The solution to every economic downturn in India has come from a resilient agricultural sector. It has the ability to increase domestic demand and thus can help other sectors of the economy. It is for this reason that the government declared a full subsidy for potassium and other fertilizers. The central government increased its share of subsidy on di-ammonia phosphate by 140% from Rs 500 to Rs 1,200 per bag, it canceled the sharp 58% price hike announced by companies since April. The higher subsidy will help fertilizer companies sell DAP at the old rate of Rs 1,200 compared to the new rate of Rs 1,900. Sesame seeds will be provided to farmers free of charge for their kharif season. These measures will increase production on the one hand and the purchasing power of farmers on the other. Since the marginal propensity to consume is highest in rural areas, market demand will increase with each increase in their income. In order to increase demand, the government must resort to more public spending, increase social protection schemes, subsidies, low-interest loans, etc. rather than a direct money transfer. Escalating demand will have a positive impact on production, employment and income, may increase supply and limit price increases.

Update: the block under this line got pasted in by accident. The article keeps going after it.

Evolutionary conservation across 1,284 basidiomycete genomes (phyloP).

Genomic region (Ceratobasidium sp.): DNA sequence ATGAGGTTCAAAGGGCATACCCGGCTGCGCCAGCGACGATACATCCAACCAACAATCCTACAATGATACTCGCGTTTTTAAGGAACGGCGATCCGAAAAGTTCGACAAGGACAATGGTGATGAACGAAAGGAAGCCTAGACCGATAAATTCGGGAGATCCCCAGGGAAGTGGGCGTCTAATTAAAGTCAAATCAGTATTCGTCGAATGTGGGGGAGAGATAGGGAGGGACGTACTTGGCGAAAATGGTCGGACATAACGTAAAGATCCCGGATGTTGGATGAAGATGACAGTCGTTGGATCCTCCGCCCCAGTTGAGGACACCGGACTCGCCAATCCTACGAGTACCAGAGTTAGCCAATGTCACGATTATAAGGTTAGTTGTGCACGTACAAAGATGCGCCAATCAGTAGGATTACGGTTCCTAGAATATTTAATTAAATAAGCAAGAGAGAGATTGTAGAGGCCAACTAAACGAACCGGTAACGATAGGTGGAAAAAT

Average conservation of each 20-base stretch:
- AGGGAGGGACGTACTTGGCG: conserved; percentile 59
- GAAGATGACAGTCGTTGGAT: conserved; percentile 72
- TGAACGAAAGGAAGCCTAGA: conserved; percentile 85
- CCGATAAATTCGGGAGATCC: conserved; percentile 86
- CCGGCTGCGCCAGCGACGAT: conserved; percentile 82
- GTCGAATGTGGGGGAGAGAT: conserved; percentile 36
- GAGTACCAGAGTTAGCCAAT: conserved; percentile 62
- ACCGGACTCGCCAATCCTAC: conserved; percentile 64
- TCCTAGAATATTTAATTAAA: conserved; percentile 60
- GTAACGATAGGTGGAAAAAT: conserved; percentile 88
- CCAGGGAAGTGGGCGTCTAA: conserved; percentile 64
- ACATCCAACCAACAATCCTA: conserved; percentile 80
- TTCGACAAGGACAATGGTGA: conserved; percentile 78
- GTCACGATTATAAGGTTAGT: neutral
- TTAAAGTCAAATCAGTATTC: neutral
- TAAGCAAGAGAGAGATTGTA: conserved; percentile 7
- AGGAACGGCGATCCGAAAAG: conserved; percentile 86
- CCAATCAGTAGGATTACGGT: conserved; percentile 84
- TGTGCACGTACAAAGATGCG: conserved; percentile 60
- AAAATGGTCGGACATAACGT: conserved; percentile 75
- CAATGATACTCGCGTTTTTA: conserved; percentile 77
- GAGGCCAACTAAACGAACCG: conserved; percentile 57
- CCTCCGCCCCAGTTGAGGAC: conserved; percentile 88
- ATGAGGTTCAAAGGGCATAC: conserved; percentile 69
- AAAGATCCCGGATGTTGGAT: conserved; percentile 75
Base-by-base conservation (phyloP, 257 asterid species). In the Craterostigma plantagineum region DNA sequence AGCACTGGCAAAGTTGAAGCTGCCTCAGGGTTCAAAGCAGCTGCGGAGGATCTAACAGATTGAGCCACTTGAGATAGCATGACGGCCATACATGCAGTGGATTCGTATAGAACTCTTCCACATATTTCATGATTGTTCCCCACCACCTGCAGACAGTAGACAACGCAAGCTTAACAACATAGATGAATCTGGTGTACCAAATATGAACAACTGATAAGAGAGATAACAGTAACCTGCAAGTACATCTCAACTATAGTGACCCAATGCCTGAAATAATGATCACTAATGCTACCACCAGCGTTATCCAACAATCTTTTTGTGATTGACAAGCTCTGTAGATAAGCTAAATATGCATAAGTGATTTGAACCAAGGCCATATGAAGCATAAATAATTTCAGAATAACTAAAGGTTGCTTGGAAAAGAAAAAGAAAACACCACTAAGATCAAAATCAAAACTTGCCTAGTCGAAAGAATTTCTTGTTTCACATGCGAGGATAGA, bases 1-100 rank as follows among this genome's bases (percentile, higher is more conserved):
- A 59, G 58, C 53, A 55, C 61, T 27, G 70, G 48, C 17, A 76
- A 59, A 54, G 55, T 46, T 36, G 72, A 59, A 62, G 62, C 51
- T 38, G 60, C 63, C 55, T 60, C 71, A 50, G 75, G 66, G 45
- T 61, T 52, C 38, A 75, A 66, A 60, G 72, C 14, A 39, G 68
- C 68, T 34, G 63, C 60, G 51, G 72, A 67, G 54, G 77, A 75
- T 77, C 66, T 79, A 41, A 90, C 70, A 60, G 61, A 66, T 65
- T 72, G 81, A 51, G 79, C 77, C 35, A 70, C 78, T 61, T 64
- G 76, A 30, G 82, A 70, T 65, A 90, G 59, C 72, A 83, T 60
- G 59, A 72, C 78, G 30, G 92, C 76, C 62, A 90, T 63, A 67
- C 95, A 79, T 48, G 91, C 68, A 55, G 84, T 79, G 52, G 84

The biggest challenge for the government today is to increase employment opportunities in both organized and unorganized sectors of the economy. Employment data released by the CMIE indicates that unemployment has reached 8% in the past four months from 23.5% in the first wave, but this is no comfort as the medium, small and micro-enterprises quickly lay off their jobs. strength due to lack of demand. The CMIE estimates that unemployment reached its highest level of four months in April as jobs fell significantly due to localized lockdowns.
He hit 70 lakh jobs. The unemployment rate reached almost 8% in April against 6.5% in March. The unemployment rate in rural India is even more volatile. Fear of containment has prompted contractors to apply more labor-saving techniques. Lower income is the main reason for low consumption. The CMIE estimates that urban employment fell from 33.56% on May 9, 2021 to 31.55% on May 16, 2021, the decline in rural employment over the same period fell from 39.84% to 36, 26%.
Governments will increase testing, vaccination and awareness to contain the disease on the one hand and on the other hand, there is a drastic need to increase the confidence of consumers and producers in the market, which is currently severely shaken.
(The author is Professor (MAIT) Guru Gobind Singh Indraprastha University, Delhi)